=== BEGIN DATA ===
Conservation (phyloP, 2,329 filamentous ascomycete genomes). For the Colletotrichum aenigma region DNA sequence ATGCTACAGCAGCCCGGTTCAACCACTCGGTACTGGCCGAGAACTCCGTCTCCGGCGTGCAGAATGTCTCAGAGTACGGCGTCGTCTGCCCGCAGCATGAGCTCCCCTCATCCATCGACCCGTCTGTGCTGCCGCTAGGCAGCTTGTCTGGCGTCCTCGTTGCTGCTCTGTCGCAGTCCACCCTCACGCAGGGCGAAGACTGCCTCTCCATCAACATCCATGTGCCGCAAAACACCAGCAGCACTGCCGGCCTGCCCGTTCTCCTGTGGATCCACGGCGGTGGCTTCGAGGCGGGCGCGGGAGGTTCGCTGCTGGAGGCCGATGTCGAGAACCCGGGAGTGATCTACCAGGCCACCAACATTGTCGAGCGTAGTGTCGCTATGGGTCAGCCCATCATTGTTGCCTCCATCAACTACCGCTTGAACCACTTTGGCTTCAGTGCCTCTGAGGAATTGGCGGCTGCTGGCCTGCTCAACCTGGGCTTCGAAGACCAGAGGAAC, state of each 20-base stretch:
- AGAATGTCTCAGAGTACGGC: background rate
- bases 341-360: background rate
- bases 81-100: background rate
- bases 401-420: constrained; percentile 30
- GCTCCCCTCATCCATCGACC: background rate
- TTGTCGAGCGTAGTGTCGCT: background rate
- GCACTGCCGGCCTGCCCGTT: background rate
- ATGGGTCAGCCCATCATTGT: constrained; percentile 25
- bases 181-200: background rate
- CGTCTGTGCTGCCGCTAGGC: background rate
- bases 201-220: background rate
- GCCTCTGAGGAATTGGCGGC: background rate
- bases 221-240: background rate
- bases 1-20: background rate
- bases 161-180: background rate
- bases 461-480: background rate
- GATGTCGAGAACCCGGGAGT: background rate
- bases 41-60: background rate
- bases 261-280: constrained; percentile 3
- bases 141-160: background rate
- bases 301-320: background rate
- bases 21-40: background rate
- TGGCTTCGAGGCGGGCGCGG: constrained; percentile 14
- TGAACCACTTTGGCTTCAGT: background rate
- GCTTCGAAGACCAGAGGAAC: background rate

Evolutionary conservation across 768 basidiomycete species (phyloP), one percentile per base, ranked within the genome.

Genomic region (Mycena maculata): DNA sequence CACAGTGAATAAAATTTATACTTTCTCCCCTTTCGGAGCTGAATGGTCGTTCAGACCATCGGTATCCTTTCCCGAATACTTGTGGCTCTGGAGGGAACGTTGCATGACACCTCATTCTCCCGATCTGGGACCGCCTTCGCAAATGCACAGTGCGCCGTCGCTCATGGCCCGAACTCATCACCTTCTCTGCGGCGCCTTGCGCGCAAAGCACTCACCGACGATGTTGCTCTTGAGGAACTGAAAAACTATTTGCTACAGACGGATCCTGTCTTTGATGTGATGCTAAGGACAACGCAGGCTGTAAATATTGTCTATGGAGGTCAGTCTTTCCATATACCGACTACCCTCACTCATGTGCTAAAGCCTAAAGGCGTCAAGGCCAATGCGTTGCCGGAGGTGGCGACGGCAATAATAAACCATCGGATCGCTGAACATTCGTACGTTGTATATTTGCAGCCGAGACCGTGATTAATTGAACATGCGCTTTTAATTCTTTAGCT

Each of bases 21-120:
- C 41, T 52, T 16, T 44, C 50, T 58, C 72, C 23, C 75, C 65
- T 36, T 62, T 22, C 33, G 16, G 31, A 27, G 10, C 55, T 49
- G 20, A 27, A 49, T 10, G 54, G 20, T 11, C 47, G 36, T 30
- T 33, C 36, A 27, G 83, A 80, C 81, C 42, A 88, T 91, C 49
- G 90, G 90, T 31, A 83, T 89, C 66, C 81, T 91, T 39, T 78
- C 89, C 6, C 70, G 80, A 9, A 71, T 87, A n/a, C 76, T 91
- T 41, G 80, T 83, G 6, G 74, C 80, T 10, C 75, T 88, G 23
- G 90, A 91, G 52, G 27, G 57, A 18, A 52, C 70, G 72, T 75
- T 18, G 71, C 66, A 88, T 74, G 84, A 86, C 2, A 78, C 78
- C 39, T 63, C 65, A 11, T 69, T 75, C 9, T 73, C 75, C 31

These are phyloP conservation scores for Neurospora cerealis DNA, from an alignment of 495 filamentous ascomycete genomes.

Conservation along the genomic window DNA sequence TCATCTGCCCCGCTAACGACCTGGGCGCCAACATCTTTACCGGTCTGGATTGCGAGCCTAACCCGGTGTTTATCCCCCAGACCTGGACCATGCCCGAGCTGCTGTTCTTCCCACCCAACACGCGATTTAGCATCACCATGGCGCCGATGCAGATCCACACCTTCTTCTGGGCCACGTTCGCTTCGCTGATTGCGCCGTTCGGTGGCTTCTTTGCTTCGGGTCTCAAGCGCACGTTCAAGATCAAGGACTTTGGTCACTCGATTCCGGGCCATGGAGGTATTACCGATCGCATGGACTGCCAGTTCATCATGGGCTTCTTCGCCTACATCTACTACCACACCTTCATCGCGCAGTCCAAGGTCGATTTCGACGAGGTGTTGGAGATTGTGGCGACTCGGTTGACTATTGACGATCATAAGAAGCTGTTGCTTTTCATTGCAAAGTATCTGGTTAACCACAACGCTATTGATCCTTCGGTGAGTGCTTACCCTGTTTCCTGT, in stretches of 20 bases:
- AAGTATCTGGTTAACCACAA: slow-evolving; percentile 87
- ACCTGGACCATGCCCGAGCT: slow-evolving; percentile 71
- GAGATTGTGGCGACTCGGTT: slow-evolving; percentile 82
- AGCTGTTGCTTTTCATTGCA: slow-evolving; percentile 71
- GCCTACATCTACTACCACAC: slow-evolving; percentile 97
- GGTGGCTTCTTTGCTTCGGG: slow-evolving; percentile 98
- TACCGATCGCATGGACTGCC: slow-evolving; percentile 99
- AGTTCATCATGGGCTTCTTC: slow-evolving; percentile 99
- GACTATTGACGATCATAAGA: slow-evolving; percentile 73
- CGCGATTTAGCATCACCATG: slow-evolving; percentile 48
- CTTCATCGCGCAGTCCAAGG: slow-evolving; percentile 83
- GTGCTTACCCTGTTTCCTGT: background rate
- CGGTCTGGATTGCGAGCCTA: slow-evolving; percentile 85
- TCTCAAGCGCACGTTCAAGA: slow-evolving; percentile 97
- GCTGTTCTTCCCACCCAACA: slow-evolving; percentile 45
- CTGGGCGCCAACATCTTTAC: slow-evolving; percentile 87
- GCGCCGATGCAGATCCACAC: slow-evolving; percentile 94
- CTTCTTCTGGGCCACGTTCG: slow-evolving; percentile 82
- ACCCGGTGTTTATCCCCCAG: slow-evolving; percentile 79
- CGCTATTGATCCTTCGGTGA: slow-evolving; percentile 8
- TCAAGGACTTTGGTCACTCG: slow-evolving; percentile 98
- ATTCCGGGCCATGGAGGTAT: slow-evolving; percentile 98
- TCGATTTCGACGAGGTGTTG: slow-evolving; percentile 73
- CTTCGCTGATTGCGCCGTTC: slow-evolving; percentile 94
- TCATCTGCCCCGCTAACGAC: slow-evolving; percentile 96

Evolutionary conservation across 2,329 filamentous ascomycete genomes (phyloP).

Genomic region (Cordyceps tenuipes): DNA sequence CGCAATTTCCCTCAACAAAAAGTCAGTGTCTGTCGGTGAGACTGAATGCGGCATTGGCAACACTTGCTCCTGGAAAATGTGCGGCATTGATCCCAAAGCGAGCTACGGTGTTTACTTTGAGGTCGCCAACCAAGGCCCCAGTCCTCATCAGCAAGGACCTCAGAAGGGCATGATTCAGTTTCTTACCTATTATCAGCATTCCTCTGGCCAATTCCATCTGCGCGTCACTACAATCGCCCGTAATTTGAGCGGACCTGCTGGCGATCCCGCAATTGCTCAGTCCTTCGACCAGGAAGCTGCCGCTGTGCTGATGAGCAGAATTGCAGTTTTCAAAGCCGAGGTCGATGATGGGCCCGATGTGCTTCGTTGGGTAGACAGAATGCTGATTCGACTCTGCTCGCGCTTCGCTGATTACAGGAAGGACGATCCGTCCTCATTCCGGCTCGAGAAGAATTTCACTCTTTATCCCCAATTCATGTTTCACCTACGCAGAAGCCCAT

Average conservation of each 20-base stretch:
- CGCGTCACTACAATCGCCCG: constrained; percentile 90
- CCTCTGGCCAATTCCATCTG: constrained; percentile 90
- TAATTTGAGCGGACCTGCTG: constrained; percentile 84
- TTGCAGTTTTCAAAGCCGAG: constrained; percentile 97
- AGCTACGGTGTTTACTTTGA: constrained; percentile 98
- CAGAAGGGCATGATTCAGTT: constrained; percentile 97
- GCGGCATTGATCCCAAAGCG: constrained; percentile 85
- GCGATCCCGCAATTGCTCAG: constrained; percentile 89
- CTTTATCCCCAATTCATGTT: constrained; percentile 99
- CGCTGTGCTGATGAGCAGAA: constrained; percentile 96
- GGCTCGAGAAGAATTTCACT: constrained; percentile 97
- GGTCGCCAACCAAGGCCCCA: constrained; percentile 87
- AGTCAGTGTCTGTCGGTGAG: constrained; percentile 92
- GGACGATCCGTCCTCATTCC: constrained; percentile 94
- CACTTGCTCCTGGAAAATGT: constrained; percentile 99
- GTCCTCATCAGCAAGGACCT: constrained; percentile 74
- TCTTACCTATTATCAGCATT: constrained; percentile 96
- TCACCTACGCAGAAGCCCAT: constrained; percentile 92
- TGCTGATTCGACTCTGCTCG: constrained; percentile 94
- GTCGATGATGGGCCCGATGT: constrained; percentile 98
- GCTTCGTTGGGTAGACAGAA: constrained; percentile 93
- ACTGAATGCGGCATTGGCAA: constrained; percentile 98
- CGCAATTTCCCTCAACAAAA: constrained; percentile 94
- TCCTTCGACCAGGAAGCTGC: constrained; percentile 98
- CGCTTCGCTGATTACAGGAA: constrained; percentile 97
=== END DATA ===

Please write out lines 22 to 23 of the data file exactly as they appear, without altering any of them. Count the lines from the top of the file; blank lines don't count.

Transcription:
- bases 301-320: background rate
- bases 21-40: background rate